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What to know this week

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As 2022 draws to a close, this weekend will cap off a brutal year for Wall Street.

US stock and bond markets will be closed for Christmas Day on Monday, December 26th.

Earnings and economic calendars are bright, with much of the business world off until next year.

Traders working during the holidays can get information on wholesale and retail inventories, weekly unemployment claims, and the latest S&P CoreLogic Case-Shiller Home Price Index.

As investors return from a long weekend on Tuesday, hopes are high for the Santa Claus rally, the stock market’s seasonal rally that occurs at the end of December. However, continued selling pressure amid fears of a looming recession could cause the favorable pattern to break this year.

Usually defined as the last five trading days of the year and the first two trading days of the new year, the Santa Claus rally was coined by Yale Hirsch, creator of the Stock Traders Almanac, in 1972.

During this period, the S&P 500 has posted an average gain of 1.3% going back to 1950, according to data from LPL Financial. This compares to an average return of 0.2% for all his seven-day rolling returns.

Santa Claus watches over the 98th annual Christmas tree lighting ceremony at the New York Stock Exchange on December 1, 2021 in New York. (Photo by Brian R. Smith/AFP) (Photo by Brian R. Smith/AFP via Getty Images)

More importantly, the Santa Claus rally is often viewed as an indicator of future market performance. The S&P 500 historically underperformed in January and the following year and didn’t see a year-end rally, he notes, LPL Financial.

Yale Hirsch even predicted that “bears may come to Broad and Wall if Santa Claus does not call”.

Chris Zaccarelli, chief investment officer at the Independent Advisor Alliance, said: “It’s never too late for Santa’s rally, but unfortunately the positive inflation data is a tough call from the Federal Reserve. , overshadowed by the coming recession, which they orchestrated with aggressive rate hikes, said the memo.

2022 is coming to an end, with its worst annual performance since the 2008 global financial crisis. It also marks the end of his three-year streak in the stock market, with a dramatic drop from 2021. The S&P 500 returned close to 27%.

The S&P 500 historically underperforms in January and the following year, when there is no year-end Santa Claus rally.  (Credit: Adam Turnquist, Chief Technical Strategist, LPL Financial)

The S&P 500 historically underperformed in January and the following year without a previous Santa Claus rally. (Credit: Adam Turnquist, Chief Technical Strategist, LPL Financial)

Much of that is due to the historic action of global central banks in concerted interest rate hikes to curb inflation, the highest in decades, after a period of massive fiscal stimulus. The US Federal Reserve (Fed) has hiked interest rates by a cumulative 4.25% this year, the largest since 1980, suggesting further hikes are likely in the year ahead.

After the central bank announced its last price hike of the year last week, the stock market experienced its worst outflow in history, hitting 420, according to figures from Bank of America, Citigroup and Barclays, each citing data from EPFR Global. Recorded capital outflows of nearly $100 million.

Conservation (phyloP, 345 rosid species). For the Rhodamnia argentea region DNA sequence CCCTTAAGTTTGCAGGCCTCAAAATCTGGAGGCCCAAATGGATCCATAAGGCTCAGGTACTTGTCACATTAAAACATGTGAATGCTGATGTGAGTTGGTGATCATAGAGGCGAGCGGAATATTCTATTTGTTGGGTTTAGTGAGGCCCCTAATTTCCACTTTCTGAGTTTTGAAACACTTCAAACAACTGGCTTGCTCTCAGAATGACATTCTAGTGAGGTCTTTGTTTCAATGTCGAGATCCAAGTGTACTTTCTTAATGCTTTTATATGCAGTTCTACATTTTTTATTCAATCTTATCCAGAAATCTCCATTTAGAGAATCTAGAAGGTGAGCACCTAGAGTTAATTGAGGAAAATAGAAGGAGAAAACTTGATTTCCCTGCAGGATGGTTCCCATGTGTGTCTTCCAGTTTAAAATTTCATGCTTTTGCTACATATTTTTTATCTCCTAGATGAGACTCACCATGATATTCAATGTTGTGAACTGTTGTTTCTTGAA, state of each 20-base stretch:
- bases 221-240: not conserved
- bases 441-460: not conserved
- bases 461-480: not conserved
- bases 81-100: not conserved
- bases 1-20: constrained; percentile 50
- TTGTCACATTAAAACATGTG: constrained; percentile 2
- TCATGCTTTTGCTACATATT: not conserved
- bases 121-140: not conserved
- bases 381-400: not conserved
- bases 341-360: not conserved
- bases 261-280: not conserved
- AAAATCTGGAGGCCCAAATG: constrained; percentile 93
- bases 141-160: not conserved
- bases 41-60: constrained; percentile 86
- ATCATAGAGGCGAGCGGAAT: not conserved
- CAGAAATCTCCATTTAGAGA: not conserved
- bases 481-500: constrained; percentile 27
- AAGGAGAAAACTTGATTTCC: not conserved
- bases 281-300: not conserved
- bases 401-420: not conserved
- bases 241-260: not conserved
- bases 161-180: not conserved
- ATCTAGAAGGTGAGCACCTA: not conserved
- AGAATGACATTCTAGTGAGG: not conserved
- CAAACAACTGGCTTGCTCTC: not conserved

Looking ahead, next year may not be much upside for equity investors. Monetary policymakers around the world have vowed to ensure a tighter push for financial conditions next year until price stability is firmly restored. Street celebrities are preparing for a long road to nowhere for US stocks.

Last week, veteran hedge fund manager David Tepper said he was “leaning on the stock market” over concerns that rising interest rates would hurt stocks even more.

In an interview with CNBC’s Squawkbox, the founder and president of Appaloosa Management said, “So many central banks tell me what they’re going to do, so up/down doesn’t make sense at all. I think.

“Sometimes they tell you what they’re going to do, but you have to believe it.”

economic calendar

Monday: There are no notable reports to be released. The market is closed for the Christmas holidays.

Tuesday: wholesale stockm/m, Nov reserves (0.5% m/m); advance goods trade balanceNovember (-$96.8 billion vs. -$99.0 billion last month). retail inventorym/m, Nov (-0.1 forecast, -0.2% m/m); FHFA House Price Indexm/m, Oct (-0.6% expected, 0.1% m/m); S&P CoreLogic Case-Shiller 20-City Compositem/m, Oct (forecast -1.40%, m/m -1.24%); S&P CoreLogic Case-Shiller 20-City Compositey/y, Oct. (forecast 8.20%, previous month 10.43%). S&P CoreLogic Case-Shiller U.S. National Home Price Index, YoY, Oct (10.65% last month). Dallas Fed manufacturing activityDecember (-14.4 m/m)

Wednesday: Richmond Fed Manufacturing IndexDecember (previous month was -9); pending home salem/m, November (forecast -1.0%, previous month -4.6%); pending home sale NSAy/y, Nov (-36.7% m/m)

Thursday: first unemployment insurance applicationthe week ending December 24 (216,000 in the previous week), Continuous billingthe week ending December 17 (1,672,000 the previous week),

Friday: There are no notable reports to be released.

earnings calendar

Monday: There are no notable reports to be released. The market is closed for the Christmas holidays.

Tuesday: There are no notable reports to be released.

Wednesday: Cal-Maine Foods (Calmly)

Thursday: There are no notable reports to be released.

Friday: There are no notable reports to be released.

Alexandra Semenova is a reporter at Yahoo Finance. follow her on her twitter @alexandraandnyc

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